I won't lie to you--Outrunning the Demons-- while so profound and moving, is heavy reading. Although every story in the book has a positive outcome, each person experienced some tragedy in their lives that moved them to start running.  I found myself having to take a break from reading after a couple of stories. Gosh, life is hard, isn't it? Thank goodness for running. The stories Hewitt shares in Outrunning the Demons all demonstrate the transformative power of running, but also the resilience of the human spirit. Wouldn't it be wonderful if more people started running?

If you're having trouble lacing up your shoes, pick up this book and read one or two of the stories. Tell me you're not feeling inspired after that.
"Running brought me back from the brink. It taught me some valuable lessons. I know that I don't need to run now to achieve serenity and transcendence. Those are internal, and I reach them in other ways. But I have no doubt: running saved me. Life is good!" ~ James Buzzell,  Outrunning the Demons.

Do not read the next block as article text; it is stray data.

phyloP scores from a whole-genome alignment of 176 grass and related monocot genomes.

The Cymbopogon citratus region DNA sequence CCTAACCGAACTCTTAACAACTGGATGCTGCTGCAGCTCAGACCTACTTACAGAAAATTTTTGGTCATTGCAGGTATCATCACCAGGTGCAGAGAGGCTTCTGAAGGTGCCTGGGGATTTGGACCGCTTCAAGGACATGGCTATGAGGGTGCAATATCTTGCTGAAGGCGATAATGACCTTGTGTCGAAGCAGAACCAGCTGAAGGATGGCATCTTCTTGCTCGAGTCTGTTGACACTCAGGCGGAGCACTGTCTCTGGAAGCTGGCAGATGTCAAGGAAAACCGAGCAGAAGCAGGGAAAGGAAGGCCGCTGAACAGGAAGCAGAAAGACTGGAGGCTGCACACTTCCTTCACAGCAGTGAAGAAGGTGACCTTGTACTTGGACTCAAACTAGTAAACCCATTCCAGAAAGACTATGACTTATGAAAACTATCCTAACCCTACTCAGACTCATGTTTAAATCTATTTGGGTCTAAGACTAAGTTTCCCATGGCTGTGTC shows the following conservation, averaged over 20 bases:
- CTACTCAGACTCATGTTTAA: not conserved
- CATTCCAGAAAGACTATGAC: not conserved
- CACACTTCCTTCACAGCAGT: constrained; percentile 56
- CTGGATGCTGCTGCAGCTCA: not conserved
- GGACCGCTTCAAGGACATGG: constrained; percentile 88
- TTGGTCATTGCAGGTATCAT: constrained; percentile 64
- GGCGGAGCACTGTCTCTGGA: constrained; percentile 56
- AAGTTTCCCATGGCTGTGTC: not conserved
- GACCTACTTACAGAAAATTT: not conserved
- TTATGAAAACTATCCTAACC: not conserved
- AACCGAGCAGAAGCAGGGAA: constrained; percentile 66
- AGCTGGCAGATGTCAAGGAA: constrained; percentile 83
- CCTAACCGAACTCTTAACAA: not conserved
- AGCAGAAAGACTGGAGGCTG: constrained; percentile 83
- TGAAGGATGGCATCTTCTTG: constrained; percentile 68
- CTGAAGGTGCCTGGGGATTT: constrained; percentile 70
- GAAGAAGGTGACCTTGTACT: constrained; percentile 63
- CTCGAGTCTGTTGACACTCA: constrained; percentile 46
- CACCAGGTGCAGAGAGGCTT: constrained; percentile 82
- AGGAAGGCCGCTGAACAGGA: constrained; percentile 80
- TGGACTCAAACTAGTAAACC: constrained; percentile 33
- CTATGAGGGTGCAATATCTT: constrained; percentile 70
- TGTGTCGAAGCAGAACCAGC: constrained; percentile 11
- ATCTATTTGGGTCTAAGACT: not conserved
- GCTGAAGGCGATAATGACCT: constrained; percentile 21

Life is hard. Outrunning the Demons /via @oldrunningmom @marathon_addict @bloomsburysport @netgalley #runchat 

Why did you start running? Have you found running to have benefits other than physical? Have you read Outrunning the Demons and if so, what did you think?

Next month we're reading yet another new release! I swear this is the year of the running book. The Rise of the Ultrarunners: A Journey to the Edge of Human Endurance by Adharanand Finn explores the unprecedented rise in ultramarathoning. It seems that the sky is the limit! Finn has written several other running books including Running with the Kenyans. I'm looking forward to reading his take on ultrarunning. The book is due to be released May 7 and my review will be posted here on May 17.




I'm linking up with Fridays with Fairytales and Fitness.


18 comments :

  1. It is interesting to hear about how and why people started running and what all it brought to their lives. If it wouldn't be for my family running, I don't know if it would be something I would have started on my own. ( Although, I AM the one who put together our first RACECATION to Disney, so perhaps Disney is what influenced me and NOT my family....haha). -M Thanks for linking up with us.

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    1. I think Disney is responsible for getting a lot of people running!

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  2. Thankfully I am not outrunning demons (except stress sometimes & occasionally anger). I started running to help with weight loss but it has brought SO much more into my life.